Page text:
Client-Centric Usage Environment Adaptation Using MPEG-21 (pp297-310)
         A. A. Sofokleous and M. C. Angelides 
Enabling universal multimedia access either focuses research on content adaptation or on the usage environment adaptation. When a client device makes a single video streaming request, either the streaming server adapts the video or the client device adapt its own properties. Where a client device makes multiple concurrent video streaming requests across several streaming servers, if the streaming servers adapt the videos, then concurrent local video adaptation may easily result in a network bottleneck and if the client device adapts its own properties without any consideration of the bandwidth requirements of each video request, of the local usage environment, of the streaming serversí resources and available adaptation solutions then this may easily result in a device bottleneck. In this paper we propose a client-centric usage environment adaptation framework which allows a client device to generate multiple concurrent video streaming requests across several video streaming servers and using MPEG-21 tools describe the clientís and serversí usage environment, constraints and resource adaptation policies, determine optimal adaptation solutions and bandwidth requirements for each video request and distribute adaptation across the servers.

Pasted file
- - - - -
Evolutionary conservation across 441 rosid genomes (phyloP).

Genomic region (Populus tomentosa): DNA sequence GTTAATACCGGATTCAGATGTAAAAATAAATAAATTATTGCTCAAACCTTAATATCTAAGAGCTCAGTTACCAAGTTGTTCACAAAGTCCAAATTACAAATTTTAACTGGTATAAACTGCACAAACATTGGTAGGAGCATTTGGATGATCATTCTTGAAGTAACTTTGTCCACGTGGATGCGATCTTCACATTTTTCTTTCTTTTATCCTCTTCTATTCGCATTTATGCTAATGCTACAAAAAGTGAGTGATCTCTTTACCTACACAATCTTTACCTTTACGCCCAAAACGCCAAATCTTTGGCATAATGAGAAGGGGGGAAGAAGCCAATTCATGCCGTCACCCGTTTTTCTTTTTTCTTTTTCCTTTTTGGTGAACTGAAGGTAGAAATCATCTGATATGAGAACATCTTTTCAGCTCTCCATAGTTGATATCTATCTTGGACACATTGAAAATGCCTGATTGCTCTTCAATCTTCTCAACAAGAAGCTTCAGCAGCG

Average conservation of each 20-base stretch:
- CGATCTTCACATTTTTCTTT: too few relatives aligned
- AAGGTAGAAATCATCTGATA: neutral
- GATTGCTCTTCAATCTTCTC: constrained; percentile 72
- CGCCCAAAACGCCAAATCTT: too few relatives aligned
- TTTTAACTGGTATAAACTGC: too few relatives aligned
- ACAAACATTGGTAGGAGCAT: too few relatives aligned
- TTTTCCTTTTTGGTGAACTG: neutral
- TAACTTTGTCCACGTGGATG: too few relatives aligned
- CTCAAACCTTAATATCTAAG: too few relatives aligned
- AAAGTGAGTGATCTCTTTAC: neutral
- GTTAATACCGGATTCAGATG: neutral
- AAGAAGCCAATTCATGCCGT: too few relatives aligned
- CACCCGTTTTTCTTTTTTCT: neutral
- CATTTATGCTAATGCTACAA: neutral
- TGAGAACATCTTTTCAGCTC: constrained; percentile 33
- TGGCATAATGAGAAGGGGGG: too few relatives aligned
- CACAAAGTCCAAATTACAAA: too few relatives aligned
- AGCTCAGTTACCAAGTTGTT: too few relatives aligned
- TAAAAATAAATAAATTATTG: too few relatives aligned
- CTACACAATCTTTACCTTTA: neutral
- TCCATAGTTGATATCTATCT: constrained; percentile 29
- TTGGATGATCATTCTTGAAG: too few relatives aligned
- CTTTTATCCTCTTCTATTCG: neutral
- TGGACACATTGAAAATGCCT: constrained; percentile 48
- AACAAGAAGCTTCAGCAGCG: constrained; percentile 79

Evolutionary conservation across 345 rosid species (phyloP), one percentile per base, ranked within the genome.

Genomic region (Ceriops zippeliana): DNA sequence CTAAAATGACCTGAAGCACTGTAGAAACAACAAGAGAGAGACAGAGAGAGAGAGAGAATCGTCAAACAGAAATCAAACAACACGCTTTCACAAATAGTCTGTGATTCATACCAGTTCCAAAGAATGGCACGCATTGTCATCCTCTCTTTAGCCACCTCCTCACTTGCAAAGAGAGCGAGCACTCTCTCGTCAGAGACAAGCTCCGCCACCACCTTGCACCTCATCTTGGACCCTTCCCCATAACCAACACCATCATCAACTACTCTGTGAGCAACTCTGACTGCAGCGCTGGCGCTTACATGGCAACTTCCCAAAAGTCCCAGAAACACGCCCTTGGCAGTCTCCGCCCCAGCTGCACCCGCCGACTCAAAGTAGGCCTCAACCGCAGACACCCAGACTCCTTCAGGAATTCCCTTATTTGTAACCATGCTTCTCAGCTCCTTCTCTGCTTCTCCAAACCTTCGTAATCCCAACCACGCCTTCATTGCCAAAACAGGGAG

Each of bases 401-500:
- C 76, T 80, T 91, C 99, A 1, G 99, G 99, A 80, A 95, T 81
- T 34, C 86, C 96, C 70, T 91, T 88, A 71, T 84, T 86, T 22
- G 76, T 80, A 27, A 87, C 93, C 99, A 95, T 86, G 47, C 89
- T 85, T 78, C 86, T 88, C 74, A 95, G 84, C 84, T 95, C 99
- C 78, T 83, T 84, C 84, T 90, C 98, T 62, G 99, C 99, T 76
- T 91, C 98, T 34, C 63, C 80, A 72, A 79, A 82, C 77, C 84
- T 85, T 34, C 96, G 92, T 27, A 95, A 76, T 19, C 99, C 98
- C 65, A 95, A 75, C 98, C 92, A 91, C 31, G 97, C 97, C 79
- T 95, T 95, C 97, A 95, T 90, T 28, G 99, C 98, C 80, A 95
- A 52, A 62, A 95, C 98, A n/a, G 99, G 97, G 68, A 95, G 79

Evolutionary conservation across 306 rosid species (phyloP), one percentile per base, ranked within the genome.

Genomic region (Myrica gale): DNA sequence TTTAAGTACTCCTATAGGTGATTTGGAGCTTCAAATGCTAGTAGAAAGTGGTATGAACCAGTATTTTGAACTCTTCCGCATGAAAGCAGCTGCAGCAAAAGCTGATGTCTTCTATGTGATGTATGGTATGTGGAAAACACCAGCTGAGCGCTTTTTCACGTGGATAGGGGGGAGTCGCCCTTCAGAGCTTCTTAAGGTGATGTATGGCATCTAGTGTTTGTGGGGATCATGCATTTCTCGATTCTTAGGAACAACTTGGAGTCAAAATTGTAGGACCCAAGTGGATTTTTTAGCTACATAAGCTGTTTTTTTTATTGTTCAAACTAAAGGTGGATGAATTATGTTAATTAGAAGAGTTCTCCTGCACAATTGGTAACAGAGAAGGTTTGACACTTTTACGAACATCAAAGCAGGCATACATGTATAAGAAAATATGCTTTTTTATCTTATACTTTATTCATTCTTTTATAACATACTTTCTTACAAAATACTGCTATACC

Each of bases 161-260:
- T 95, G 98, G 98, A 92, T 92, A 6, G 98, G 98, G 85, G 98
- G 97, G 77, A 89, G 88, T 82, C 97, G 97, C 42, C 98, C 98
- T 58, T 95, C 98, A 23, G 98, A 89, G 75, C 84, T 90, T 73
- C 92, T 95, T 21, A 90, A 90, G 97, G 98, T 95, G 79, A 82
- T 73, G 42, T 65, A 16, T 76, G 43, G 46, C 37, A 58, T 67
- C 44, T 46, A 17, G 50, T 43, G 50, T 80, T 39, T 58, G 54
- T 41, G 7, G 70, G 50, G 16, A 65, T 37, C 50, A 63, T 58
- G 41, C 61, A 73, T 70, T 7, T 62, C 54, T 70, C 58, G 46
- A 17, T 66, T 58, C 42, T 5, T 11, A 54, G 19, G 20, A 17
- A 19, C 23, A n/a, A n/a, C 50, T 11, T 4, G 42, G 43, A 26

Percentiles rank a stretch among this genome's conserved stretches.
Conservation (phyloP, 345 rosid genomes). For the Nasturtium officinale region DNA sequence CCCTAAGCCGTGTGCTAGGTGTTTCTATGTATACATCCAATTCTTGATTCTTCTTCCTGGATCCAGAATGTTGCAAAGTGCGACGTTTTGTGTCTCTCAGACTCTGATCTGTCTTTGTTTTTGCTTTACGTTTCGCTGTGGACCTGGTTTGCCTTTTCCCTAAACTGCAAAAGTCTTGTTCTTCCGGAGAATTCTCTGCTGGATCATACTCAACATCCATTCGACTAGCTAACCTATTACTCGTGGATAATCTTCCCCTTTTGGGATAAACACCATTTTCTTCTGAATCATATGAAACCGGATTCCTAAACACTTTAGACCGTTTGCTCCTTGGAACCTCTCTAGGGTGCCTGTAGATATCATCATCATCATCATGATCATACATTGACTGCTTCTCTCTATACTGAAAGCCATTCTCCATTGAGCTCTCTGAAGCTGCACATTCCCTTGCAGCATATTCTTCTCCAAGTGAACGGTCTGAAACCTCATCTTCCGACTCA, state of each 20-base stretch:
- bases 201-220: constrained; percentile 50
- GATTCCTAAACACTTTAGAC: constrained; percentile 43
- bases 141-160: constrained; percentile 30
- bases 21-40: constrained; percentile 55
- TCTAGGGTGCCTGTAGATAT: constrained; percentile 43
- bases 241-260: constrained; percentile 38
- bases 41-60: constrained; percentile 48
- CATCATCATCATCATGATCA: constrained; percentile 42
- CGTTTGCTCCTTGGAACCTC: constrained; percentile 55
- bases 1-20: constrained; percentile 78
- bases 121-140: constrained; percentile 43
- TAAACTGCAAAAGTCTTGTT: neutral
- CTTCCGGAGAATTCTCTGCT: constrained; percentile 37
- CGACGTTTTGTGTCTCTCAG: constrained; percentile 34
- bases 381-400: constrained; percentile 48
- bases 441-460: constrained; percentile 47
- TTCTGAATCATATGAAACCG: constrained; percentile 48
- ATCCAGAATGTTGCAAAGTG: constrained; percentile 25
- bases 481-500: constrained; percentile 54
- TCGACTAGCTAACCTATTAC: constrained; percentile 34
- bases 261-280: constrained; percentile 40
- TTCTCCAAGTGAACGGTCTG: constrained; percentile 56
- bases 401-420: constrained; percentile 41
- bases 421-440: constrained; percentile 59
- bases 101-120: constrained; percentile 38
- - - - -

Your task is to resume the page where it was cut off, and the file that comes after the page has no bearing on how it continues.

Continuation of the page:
Resource Adaptation for Mobile AV Devices in the UPnP QoS Architecture (pp311-326)
         M. Ditze